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Modeling (Semi) Unstructured Proteins
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26 Mar 2008 | | Contributor(s):: Michael Colvin
The past century has seen tremendous progress in determining the biochemical and biophysical processes that constitute life. One exciting consequence of this understanding is the possibility of developing mathematical models of biological function that are accurate and even predictive. My...
The Functional Protocell concept
23 Mar 2008 | | Contributor(s):: Eric Jakobsson
We have invented and created the first prototype of the Functional Protocell.We define the “functional protocell" as a nanoporous solid surrounded by a membrane. The cavities in the solid can be filled with any desired electrolyte up to the limit of solubility. The surrounding membrane can...
Lecture 3: Nucleic Acids, RNA, and Proteins
11 Feb 2008 | | Contributor(s):: Paul R Selvin
Nucleic Acids, Proteins, DNA Dimensions and Stability, How to make a nucleotide
MCW07 Silicon Based Nanopore Sensors for Detection of DNA Molecules
11 Sep 2007 | | Contributor(s):: Samir Iqbal, Demir Akin, Rashid Bashir
Solid-state nanopores have emerged as possible candidates for next-generation DNA sequencing devices. In this talk, we will review our recent work in development of solid-state nanopore channels that are selective towards single strand DNA (ssDNA). Nanopores functionalized with a 'probe' of...
Introduction to Self-Assembled Monolayers and Biosensors
01 Aug 2007 | | Contributor(s):: Michael Toole
Recent research concerning self-assembled monolayers (SAMs) focuses on tasks from fabrication of microelectronics to creating biosensors. This presentation will address the fundamental principles of self-assembled monolayers, formation and analysis of self-assembled monolayers, the basics of...
Oligodeoxyribonucleotide Association with Single-Walled Carbon Nanotubes
02 Aug 2007 | | Contributor(s):: Jennifer McDonald
Commercially available single-walled carbon nanotubes (SWCNTs) tend to aggregate as ropes and bundles during production making them of little use in many scientific and industrial applications. An effective technique for dispersing and solubilizing SWCNTs is required to fully utilize their...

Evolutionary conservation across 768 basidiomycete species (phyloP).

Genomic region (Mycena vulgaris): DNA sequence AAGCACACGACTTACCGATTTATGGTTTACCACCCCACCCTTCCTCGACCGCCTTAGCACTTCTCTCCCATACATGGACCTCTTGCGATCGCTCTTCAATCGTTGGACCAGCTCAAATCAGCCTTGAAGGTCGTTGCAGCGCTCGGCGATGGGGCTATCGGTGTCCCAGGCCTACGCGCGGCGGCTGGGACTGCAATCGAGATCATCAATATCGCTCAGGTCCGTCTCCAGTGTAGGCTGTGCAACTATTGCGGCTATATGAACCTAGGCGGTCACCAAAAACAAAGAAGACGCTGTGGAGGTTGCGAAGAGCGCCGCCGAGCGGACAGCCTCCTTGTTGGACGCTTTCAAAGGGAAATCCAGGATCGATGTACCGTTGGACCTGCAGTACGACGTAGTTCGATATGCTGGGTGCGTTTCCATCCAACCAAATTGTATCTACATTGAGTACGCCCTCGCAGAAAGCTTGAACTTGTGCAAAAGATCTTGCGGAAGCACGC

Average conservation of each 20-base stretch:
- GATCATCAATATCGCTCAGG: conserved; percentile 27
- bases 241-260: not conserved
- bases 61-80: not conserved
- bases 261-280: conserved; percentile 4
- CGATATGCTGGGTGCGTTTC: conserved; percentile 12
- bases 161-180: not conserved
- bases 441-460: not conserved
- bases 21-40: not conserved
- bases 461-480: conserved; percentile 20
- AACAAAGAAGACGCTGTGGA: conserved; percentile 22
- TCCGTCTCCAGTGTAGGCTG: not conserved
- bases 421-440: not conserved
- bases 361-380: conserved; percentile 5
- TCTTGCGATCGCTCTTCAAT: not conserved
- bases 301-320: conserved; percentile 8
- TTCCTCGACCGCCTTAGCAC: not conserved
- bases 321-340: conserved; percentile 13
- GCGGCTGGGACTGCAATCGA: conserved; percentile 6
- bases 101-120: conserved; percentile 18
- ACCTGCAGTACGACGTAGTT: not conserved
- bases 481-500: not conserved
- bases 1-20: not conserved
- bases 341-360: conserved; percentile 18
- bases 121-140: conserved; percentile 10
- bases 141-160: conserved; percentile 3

Re-engineering a Healthy Eye Tissue to Restore Damaged Eyesight
02 Aug 2007 | | Contributor(s):: Margarita Shalaev
Age-related macular degeneration (AMD) is an eye disease that is the leading cause of blindness in the USA and Western Europe. It affects over one million people in the United States alone. One of the symptoms of AMD is a diseased Bruch’s membrane, which is an important layer in the eye. Our...
SPMW A fresh look to amplitude-modulation AFM: Force minimization, interaction measurement, and the quest for high resolution
05 Jan 2007 | | Contributor(s):: Udo D. Schwarz
Frequency modulation atomic force microscopy (FM-AFM) has been able to deliver high-resolution atomic-scale images in ultrahigh vacuum for over one decade. In addition, there have been recent reports where atomic resolution has been achieved in air and liquids using FM-AFM . Achieving...
On the Cross Roads of Biology and Nanotechnology – Selective DNA Nanopore Sensors
21 Mar 2007 | | Contributor(s):: Samir Iqbal
The ability to manipulate and identify the properties of singlebiological molecules with the potential of characterizing biologicalprocesses at the most fundamental levels can significantly facilitaterapid diagnostics and therapeutics. Fabrication of solid-statedevices investigating bacteria,...
From Research to Learning in Chemistry through Visualization and Computation
17 May 2007 | | Contributor(s):: Eric Jakobsson
Modern chemistry research and high school chemistry education are separated by institutional and geographical boundaries. As such, much of secondary chemistry education is still based on the periodic table instead of the computational methods that drive current chemistry research. In this talk,...
SPMW AFM at Video Rate and Beyond
16 May 2007 | | Contributor(s):: Mervyn Miles
The particular advantages that atomic force microscopy (AFM) has over other types of microscopy are well-known, but it has the one major disadvantage of low imaging rates in conventional instruments in which each image requires typically a minute or more to collect. This has two major...